Amos’s comparison of the Northern Kingdom to a poisonous hemlock plant is found in Amos 6:12.
Amos is the third book of the Minor Prophets. The minor prophets were considered minor in the sense that their books were much smaller than those of Isaiah, Jeremiah, and Ezekiel, not because their messages were less important. Amos prophesied over a 10 year period, 760-750 B.C.
Amos’ home was Tekoa, a town about 12 miles south of Jerusalem. When God called him to be a prophet, Amos was a herdsman and tender of sycamore trees. Amos completed most of his ministry in the area of Bethel, the Northern Kingdom’s main sanctuary. At Bethel, Jeroboam I set up one of the golden calves soon after the 10 Northern tribes formed an independent kingdom. All manner of pagan worship practices occurred at Bethel. At the time of Amos’ prophecy the Northern Kingdom was politically secure and prosperous under the rule of Jeroboam II (sole reign 782-753 B.C.).
Amos was a vehement spokesman for God’s justice. He argued that true righteousness and piety were displayed through social justice for all citizens. Although Amos did not identify Assyria as the means of God’s judgment on the Northern Kingdom, he warned them that God’s judgment was fast approaching. The judgment would be more than military conquest and tribute to a foreign conqueror. It would involve total destruction of the Northern Kingdom as a nation and dispersion of its citizens to foreign lands. Amos accused leaders and ordinary citizens of turning justice into gall, and the fruit of righteousness into hemlock (Amos 6:12, TEB). Hemlock was a poisonous plant.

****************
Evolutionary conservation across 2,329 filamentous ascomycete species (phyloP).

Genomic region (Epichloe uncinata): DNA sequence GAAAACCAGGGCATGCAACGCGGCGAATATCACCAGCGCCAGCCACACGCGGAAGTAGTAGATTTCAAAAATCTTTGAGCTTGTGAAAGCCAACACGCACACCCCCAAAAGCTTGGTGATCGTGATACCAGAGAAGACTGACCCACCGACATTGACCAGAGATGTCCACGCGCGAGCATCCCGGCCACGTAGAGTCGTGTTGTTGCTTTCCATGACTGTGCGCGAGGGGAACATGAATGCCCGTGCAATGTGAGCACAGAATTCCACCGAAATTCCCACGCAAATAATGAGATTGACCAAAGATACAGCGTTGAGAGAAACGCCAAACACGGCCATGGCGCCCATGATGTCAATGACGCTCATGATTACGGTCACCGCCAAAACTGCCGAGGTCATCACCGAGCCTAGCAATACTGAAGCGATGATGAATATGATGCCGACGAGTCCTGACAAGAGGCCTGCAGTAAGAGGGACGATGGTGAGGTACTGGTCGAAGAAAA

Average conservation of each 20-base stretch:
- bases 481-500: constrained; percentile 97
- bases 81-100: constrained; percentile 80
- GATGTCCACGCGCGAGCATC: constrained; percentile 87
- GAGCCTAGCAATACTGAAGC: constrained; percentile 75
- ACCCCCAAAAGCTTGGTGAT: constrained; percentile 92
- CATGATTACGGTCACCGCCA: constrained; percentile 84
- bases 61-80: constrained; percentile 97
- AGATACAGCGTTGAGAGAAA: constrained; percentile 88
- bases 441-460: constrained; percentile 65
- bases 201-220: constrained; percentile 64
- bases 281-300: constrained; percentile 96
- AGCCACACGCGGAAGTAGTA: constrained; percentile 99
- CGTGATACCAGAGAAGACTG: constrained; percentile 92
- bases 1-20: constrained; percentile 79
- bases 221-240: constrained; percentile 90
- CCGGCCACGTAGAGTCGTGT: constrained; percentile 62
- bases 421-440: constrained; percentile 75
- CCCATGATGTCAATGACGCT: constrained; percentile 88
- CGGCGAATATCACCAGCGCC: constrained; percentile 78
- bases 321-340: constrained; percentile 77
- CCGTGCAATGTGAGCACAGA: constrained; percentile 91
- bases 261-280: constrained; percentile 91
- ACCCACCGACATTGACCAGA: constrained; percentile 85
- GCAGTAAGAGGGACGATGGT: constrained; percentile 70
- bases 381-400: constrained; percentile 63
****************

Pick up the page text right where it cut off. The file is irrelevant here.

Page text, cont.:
The Hemlock Plant
The botanical name for the hemlock plant is Conium maculatum, also known as the poisonous hemlock. It is indigenous to Eastern Mediterranean countries where it is classified as a toxic weed. In about 399 B.C., the Greek philosopher Socrates was condemned to drink hemlock poison as a means of committing suicide. Poisonous hemlock is found on banks of streams and rivers, along roadsides and hedgerows, in wasteland, pastures, and meadow lands. The poisonous hemlock should not be confused with the Canadian hemlock tree or the American water hemlock tree. A single plant can produce 35,000-40,000 seeds. Leaves and seeds are harvested for medicinal purposes are the leaves and seeds; however, medicinal uses of hemlock are limited because of the closeness of therapeutic and poisonous levels. Sometimes children see the plant top, mistake it for carrots or parsley, and eat it. Because hemlocks are rare in North America and initially hemlock signs and symptoms mimic other acute conditions, physicians may not immediately diagnose hemlock poisoning when children present in emergency departments.
At times the hemlock plant has been associated with bitterness, calamity, and sorrow. In Amos, the Hebrew word laʽǎnâh was used as the word for hemlock; the word laʽǎnâh comes from an unused root meaning “to curse.” All these words are good candidates for the symbolism of poisonous hemlock; however, I am going to associate the hemlock plant with poison or poisonous. A poison is a substance that kills, injures or impairs; it is destructive, harmful, and corrupt. Poisonous described the hemlock plant and best depicted the words and behaviors of the Northern Kingdom leaders and citizens in the book of Amos.
When I looked at the behavior of the Northern Kingdom people, I thought, “I’m never going to act like they did; nor say and do the things they did.” Then, I recalled some Bible teachings on poison and the tongue. In Psalms (140:3), we read that evil men make their tongues as sharp as the poison of snakes. Similarly, James pointed out that man has tamed all kinds of animals, birds, reptiles and sea, but man cannot take the tongue; it is a restless evil, full of poison (James 3:7-8). James said that the tongue is set on fire by hell which is a figuratively way of saying by the devil (James 3:6).
Reflection: Some days my tongue is so sharp that I am embarrassed by what comes out of my mouth. On those days, my words are not from God; but, from the Devil. Have you ever wished words unsaid? How can we prevent poison from coming out of our mouths?
I love Bible plants along with their symbolism. If you want to learn more about them, read my two books: 1) Rooted in God and 2) God as a Gardener. You can purchase them from my website: Carolyn Roth Ministry at http://www.CarolynRothMinistry.com/
Copyright: May 12, 2015; Carolyn A. Roth